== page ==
Finally, DIA's China Directive
Ken’s Thought of the Week
MSGT Ken Hammond, USAF via Wikimedia Commons
On November 29, 2022, the Defense Intelligence Agency (DIA) announced the creation of a “China mission group”, which would reach operational capacity in early 2023. Its spokesman said: “We created a box and called it China. It shows our long-term commitment to U.S. Indo-Pacific Command and the potential fight against China.” It’s about time!
In 1949, when the Chinese Communist Party (CCP) took over, no special group dedicated to studying China was set up. None was established after the 1989 Tienanmen Square protests when the CCP’s government massacred an estimated 10,000 student protesters. No China “mission group” was set up in the year 2000, when the Chinese unilaterally abrogated the 1997 treaty with the U.K. that guaranteed Hong Kong’s sovereignty for 50 years. And no study group was formed when the Chinese illegally took over Hong Kong in 2020.
Establishing the “China mission group” now complements the Defense Department publication of the 2022 National Security Strategy, which identifies China “as the only competitor with the intent and, increasingly, the capacity to reshape the international order”. The DIA has de-emphasized radical Islamist terror organizations, such as Al Qaeda and ISIS, although they acknowledge that the agency is still “on the front lines, actively supporting military operations against threats from the Islamic State of Iraq and the Levant (ISIL), al-Qa‘ida, and the Taliban,” which continue to grow and threaten the U.S. and its allies.
To further improve the effectiveness of this new Indo-Pacific and China strategy, we at Save the West offer a few suggestions:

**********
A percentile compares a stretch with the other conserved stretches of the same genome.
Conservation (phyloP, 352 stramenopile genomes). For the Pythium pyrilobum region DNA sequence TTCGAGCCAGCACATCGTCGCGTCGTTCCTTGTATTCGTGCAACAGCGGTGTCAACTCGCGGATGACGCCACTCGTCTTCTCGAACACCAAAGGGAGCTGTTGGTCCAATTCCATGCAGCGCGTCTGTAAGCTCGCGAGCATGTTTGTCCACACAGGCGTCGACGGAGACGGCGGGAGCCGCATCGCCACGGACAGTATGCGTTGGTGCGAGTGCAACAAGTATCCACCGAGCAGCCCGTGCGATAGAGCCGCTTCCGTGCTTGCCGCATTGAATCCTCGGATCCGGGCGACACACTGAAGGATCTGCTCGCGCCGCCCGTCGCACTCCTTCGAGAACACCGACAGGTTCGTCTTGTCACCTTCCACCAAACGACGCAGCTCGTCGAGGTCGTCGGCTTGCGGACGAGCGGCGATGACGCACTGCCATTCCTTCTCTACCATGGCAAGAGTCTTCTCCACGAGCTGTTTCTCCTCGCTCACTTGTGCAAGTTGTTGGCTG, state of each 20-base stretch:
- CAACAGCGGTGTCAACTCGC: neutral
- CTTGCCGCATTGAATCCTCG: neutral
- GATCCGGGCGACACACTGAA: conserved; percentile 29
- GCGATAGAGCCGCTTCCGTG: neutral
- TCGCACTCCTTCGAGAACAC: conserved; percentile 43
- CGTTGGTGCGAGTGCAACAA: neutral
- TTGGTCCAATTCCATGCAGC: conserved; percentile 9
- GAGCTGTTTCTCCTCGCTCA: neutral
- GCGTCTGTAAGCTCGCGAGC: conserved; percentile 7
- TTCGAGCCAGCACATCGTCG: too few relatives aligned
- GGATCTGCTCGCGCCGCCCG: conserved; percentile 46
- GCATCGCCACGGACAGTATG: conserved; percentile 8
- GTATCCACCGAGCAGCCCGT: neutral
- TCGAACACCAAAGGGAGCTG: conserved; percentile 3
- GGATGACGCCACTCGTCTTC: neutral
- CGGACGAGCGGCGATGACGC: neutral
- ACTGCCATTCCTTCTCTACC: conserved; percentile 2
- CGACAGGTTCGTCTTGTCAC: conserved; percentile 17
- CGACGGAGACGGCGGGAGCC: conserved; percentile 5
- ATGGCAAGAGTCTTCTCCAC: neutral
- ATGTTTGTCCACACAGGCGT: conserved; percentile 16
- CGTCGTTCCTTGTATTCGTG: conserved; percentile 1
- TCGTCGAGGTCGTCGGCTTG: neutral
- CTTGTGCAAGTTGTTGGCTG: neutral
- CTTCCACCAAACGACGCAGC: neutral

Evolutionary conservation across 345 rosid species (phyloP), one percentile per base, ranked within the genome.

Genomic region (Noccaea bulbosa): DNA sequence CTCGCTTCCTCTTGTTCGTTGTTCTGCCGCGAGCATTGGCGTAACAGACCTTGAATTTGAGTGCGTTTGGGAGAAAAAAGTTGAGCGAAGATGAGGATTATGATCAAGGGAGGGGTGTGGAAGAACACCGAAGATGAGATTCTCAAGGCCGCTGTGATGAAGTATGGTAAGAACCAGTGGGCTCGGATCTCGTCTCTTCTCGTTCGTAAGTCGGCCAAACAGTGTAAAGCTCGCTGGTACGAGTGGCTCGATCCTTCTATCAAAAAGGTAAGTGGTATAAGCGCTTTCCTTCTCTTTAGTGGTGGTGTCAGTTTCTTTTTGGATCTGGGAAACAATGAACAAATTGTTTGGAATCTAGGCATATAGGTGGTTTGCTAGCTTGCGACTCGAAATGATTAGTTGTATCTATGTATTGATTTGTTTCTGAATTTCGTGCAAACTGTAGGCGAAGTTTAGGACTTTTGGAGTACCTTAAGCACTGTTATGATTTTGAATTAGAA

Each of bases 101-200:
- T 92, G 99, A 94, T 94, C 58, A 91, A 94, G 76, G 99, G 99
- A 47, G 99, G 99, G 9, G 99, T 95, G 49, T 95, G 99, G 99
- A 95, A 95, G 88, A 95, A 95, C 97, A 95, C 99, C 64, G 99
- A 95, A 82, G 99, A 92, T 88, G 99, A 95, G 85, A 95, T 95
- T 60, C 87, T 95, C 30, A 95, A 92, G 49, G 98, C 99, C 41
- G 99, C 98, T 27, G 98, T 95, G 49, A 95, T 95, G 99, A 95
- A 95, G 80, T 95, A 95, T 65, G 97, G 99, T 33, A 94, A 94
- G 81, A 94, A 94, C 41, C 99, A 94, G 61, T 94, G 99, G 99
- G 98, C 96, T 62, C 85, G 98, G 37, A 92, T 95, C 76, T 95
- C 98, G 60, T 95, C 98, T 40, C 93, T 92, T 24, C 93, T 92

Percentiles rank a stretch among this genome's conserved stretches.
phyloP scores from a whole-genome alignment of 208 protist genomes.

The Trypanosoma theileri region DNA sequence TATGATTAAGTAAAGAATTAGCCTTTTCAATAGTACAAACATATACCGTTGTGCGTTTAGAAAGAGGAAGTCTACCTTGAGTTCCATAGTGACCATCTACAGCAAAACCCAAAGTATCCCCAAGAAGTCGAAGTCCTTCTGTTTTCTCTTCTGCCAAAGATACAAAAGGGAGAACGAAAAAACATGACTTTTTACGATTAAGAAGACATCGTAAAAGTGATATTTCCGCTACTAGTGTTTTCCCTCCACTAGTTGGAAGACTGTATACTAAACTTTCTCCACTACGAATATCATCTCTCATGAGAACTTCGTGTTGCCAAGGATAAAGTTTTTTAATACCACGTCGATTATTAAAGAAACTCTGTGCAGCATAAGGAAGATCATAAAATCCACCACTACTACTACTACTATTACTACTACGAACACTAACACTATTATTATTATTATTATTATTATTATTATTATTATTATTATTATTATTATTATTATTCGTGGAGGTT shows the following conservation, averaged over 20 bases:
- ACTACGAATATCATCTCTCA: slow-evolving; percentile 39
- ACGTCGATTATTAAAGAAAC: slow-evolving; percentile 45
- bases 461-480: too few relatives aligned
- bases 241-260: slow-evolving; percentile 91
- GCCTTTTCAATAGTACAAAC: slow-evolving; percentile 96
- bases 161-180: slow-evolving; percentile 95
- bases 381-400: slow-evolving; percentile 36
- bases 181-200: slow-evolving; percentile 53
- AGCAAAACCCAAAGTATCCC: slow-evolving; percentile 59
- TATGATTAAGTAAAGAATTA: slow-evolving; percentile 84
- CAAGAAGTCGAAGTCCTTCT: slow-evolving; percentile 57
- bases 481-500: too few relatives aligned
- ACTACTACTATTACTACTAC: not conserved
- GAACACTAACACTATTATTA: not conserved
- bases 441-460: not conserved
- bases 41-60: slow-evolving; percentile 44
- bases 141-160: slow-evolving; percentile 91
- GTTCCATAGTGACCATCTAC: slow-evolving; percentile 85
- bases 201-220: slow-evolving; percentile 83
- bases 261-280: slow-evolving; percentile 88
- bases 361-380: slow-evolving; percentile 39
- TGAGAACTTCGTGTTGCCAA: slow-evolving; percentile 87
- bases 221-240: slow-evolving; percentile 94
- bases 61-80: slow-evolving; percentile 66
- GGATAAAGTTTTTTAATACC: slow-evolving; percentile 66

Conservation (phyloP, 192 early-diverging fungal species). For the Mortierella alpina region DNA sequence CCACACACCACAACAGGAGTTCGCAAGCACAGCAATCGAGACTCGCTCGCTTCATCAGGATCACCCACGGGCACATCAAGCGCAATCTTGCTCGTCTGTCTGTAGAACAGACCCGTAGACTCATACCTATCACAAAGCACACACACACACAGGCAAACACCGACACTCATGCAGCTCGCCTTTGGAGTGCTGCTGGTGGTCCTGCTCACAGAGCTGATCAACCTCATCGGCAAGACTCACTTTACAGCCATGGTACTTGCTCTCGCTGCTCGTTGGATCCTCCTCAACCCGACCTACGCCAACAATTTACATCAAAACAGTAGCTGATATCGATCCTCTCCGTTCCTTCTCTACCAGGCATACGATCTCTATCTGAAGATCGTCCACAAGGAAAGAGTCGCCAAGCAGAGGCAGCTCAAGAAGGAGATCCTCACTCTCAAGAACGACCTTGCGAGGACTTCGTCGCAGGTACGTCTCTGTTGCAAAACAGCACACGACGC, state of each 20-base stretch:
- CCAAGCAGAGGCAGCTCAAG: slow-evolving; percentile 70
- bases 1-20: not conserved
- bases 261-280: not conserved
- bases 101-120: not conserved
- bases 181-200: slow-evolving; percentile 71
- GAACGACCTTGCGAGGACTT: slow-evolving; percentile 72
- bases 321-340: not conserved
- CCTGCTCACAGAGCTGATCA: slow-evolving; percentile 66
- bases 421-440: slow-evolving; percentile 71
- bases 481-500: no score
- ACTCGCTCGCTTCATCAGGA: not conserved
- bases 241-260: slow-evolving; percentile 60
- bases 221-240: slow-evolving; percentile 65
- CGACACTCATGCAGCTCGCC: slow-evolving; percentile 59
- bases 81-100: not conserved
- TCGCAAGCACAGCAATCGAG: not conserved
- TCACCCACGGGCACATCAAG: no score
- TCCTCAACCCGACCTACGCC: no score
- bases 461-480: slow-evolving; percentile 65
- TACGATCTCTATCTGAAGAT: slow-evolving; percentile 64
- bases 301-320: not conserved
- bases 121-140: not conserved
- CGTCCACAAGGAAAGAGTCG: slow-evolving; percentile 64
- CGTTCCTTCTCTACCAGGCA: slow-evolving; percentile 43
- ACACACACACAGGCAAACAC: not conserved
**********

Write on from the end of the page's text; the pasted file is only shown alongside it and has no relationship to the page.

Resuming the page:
- The new “Chinese box” should include all of China’s allies and enablers.
- The “China mission group” should study the best methods of warfare, including physical, cultural, economic, financial, legal, and cyber/space to use against China.
- This group should also monitor China’s cooperation and coordination with other totalitarian regimes, which we define as “Red,” such as Russia, North Korea, Venezuela, and Cuba.
- The Defense Department (DoD) should set up three additional “mission groups”: One for the radical Islamist terrorists, which we define as “Green,” to include Islamist countries such as Iran, Qatar, Turkey, Pakistan, and Afghanistan. The second group, which we describe as “Blue,” applied to international organizations such as the UN, the World Economic Forum, the World Health Organization, and other globalist groups. The third group, made of international drug cartels and transnational organized crime, includes elements of the three previous groups and is therefore described as “Brown.” All these groups should be studied and monitored by all U.S. intelligence agencies, not only the DoD.
- To succeed in these missions, U.S. intelligence agencies should be rigorously vetted to eliminate foreign penetration and influence.
- All of the “mission groups” that would monitor the Reds, the Greens, the Blues, and the “Browns” must report to a central command team of the agencies involved to assess the working inter-relationships between each enemy or frenemy.
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The U.S. Defense agencies are off to a good start, although 73 years late. Let’s hope they can catch up!
Threat Analyst Ken Abramowitz is author of The Multifront War
Editor: Dr. Rachel Ehrenfeld, President, American Center for Democracy (ACD)